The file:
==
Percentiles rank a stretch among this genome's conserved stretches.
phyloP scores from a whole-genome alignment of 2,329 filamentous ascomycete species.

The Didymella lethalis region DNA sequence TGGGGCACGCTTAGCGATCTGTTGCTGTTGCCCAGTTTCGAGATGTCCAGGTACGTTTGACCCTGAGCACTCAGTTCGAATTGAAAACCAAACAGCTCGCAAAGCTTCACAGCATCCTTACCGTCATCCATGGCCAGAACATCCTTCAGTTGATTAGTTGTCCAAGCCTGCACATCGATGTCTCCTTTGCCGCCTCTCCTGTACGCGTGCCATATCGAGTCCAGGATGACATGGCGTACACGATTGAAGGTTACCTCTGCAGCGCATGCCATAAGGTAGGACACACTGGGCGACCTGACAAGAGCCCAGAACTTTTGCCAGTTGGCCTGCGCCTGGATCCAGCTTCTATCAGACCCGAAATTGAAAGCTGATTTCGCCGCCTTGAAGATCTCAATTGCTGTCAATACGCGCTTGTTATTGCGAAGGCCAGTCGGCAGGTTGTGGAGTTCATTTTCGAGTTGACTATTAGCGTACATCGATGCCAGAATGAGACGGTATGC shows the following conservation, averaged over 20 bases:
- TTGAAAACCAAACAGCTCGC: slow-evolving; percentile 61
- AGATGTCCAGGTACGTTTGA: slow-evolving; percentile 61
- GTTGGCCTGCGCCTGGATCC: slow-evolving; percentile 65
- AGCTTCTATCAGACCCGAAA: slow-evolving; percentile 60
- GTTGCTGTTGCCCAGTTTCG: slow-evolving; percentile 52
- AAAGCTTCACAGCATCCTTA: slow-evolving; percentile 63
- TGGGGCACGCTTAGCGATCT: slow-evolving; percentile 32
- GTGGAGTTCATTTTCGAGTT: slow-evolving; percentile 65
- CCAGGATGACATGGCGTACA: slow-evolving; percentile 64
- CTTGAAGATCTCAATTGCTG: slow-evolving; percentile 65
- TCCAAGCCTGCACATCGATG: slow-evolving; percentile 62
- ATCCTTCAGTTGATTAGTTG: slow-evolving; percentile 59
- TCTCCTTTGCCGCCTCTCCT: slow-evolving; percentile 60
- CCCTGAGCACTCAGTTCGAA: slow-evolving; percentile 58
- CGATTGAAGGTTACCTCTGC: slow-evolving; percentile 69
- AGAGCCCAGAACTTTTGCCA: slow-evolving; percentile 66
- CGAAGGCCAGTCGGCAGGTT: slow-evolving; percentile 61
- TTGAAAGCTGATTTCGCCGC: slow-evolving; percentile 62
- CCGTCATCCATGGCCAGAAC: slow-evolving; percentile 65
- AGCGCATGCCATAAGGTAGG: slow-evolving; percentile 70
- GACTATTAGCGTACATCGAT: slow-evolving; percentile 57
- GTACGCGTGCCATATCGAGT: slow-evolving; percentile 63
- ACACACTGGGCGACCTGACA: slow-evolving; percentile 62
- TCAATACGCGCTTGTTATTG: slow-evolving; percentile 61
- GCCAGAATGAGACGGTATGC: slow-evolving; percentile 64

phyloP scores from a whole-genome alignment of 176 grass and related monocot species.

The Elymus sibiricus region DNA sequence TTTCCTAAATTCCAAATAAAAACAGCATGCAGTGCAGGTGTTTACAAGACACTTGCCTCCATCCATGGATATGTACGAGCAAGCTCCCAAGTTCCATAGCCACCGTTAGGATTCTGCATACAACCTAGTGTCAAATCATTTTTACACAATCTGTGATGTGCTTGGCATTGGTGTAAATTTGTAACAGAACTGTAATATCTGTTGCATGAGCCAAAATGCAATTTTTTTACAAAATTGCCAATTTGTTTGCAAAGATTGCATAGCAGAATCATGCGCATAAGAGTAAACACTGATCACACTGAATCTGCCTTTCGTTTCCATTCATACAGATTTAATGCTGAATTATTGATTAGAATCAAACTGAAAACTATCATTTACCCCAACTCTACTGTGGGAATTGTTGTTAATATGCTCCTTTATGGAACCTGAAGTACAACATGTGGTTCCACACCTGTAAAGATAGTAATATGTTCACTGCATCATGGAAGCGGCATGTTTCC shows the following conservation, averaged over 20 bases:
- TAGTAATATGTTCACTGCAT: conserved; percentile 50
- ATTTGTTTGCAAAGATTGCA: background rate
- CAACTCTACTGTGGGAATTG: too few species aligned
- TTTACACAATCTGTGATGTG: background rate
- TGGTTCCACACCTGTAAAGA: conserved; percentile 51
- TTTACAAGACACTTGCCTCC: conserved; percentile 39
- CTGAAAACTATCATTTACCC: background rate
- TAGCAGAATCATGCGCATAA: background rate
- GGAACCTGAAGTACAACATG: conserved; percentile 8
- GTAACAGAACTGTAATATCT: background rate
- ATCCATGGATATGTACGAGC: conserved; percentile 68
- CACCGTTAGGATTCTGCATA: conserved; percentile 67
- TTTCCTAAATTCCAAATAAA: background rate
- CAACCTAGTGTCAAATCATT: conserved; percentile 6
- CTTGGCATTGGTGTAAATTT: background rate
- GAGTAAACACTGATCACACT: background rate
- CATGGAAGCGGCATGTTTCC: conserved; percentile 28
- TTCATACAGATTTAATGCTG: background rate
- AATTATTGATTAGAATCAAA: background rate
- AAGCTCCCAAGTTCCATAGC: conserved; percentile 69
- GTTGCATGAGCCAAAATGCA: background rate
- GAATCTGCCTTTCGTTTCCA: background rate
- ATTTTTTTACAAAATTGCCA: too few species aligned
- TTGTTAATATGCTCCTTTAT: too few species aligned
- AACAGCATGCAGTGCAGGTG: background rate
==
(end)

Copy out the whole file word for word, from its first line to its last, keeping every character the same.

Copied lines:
Percentiles rank a stretch among this genome's conserved stretches.
phyloP scores from a whole-genome alignment of 2,329 filamentous ascomycete species.

The Didymella lethalis region DNA sequence TGGGGCACGCTTAGCGATCTGTTGCTGTTGCCCAGTTTCGAGATGTCCAGGTACGTTTGACCCTGAGCACTCAGTTCGAATTGAAAACCAAACAGCTCGCAAAGCTTCACAGCATCCTTACCGTCATCCATGGCCAGAACATCCTTCAGTTGATTAGTTGTCCAAGCCTGCACATCGATGTCTCCTTTGCCGCCTCTCCTGTACGCGTGCCATATCGAGTCCAGGATGACATGGCGTACACGATTGAAGGTTACCTCTGCAGCGCATGCCATAAGGTAGGACACACTGGGCGACCTGACAAGAGCCCAGAACTTTTGCCAGTTGGCCTGCGCCTGGATCCAGCTTCTATCAGACCCGAAATTGAAAGCTGATTTCGCCGCCTTGAAGATCTCAATTGCTGTCAATACGCGCTTGTTATTGCGAAGGCCAGTCGGCAGGTTGTGGAGTTCATTTTCGAGTTGACTATTAGCGTACATCGATGCCAGAATGAGACGGTATGC shows the following conservation, averaged over 20 bases:
- TTGAAAACCAAACAGCTCGC: slow-evolving; percentile 61
- AGATGTCCAGGTACGTTTGA: slow-evolving; percentile 61
- GTTGGCCTGCGCCTGGATCC: slow-evolving; percentile 65
- AGCTTCTATCAGACCCGAAA: slow-evolving; percentile 60
- GTTGCTGTTGCCCAGTTTCG: slow-evolving; percentile 52
- AAAGCTTCACAGCATCCTTA: slow-evolving; percentile 63
- TGGGGCACGCTTAGCGATCT: slow-evolving; percentile 32
- GTGGAGTTCATTTTCGAGTT: slow-evolving; percentile 65
- CCAGGATGACATGGCGTACA: slow-evolving; percentile 64
- CTTGAAGATCTCAATTGCTG: slow-evolving; percentile 65
- TCCAAGCCTGCACATCGATG: slow-evolving; percentile 62
- ATCCTTCAGTTGATTAGTTG: slow-evolving; percentile 59
- TCTCCTTTGCCGCCTCTCCT: slow-evolving; percentile 60
- CCCTGAGCACTCAGTTCGAA: slow-evolving; percentile 58
- CGATTGAAGGTTACCTCTGC: slow-evolving; percentile 69
- AGAGCCCAGAACTTTTGCCA: slow-evolving; percentile 66
- CGAAGGCCAGTCGGCAGGTT: slow-evolving; percentile 61
- TTGAAAGCTGATTTCGCCGC: slow-evolving; percentile 62
- CCGTCATCCATGGCCAGAAC: slow-evolving; percentile 65
- AGCGCATGCCATAAGGTAGG: slow-evolving; percentile 70
- GACTATTAGCGTACATCGAT: slow-evolving; percentile 57
- GTACGCGTGCCATATCGAGT: slow-evolving; percentile 63
- ACACACTGGGCGACCTGACA: slow-evolving; percentile 62
- TCAATACGCGCTTGTTATTG: slow-evolving; percentile 61
- GCCAGAATGAGACGGTATGC: slow-evolving; percentile 64

phyloP scores from a whole-genome alignment of 176 grass and related monocot species.

The Elymus sibiricus region DNA sequence TTTCCTAAATTCCAAATAAAAACAGCATGCAGTGCAGGTGTTTACAAGACACTTGCCTCCATCCATGGATATGTACGAGCAAGCTCCCAAGTTCCATAGCCACCGTTAGGATTCTGCATACAACCTAGTGTCAAATCATTTTTACACAATCTGTGATGTGCTTGGCATTGGTGTAAATTTGTAACAGAACTGTAATATCTGTTGCATGAGCCAAAATGCAATTTTTTTACAAAATTGCCAATTTGTTTGCAAAGATTGCATAGCAGAATCATGCGCATAAGAGTAAACACTGATCACACTGAATCTGCCTTTCGTTTCCATTCATACAGATTTAATGCTGAATTATTGATTAGAATCAAACTGAAAACTATCATTTACCCCAACTCTACTGTGGGAATTGTTGTTAATATGCTCCTTTATGGAACCTGAAGTACAACATGTGGTTCCACACCTGTAAAGATAGTAATATGTTCACTGCATCATGGAAGCGGCATGTTTCC shows the following conservation, averaged over 20 bases:
- TAGTAATATGTTCACTGCAT: conserved; percentile 50
- ATTTGTTTGCAAAGATTGCA: background rate
- CAACTCTACTGTGGGAATTG: too few species aligned
- TTTACACAATCTGTGATGTG: background rate
- TGGTTCCACACCTGTAAAGA: conserved; percentile 51
- TTTACAAGACACTTGCCTCC: conserved; percentile 39
- CTGAAAACTATCATTTACCC: background rate
- TAGCAGAATCATGCGCATAA: background rate
- GGAACCTGAAGTACAACATG: conserved; percentile 8
- GTAACAGAACTGTAATATCT: background rate
- ATCCATGGATATGTACGAGC: conserved; percentile 68
- CACCGTTAGGATTCTGCATA: conserved; percentile 67
- TTTCCTAAATTCCAAATAAA: background rate
- CAACCTAGTGTCAAATCATT: conserved; percentile 6
- CTTGGCATTGGTGTAAATTT: background rate
- GAGTAAACACTGATCACACT: background rate
- CATGGAAGCGGCATGTTTCC: conserved; percentile 28
- TTCATACAGATTTAATGCTG: background rate
- AATTATTGATTAGAATCAAA: background rate
- AAGCTCCCAAGTTCCATAGC: conserved; percentile 69
- GTTGCATGAGCCAAAATGCA: background rate
- GAATCTGCCTTTCGTTTCCA: background rate
- ATTTTTTTACAAAATTGCCA: too few species aligned
- TTGTTAATATGCTCCTTTAT: too few species aligned
- AACAGCATGCAGTGCAGGTG: background rate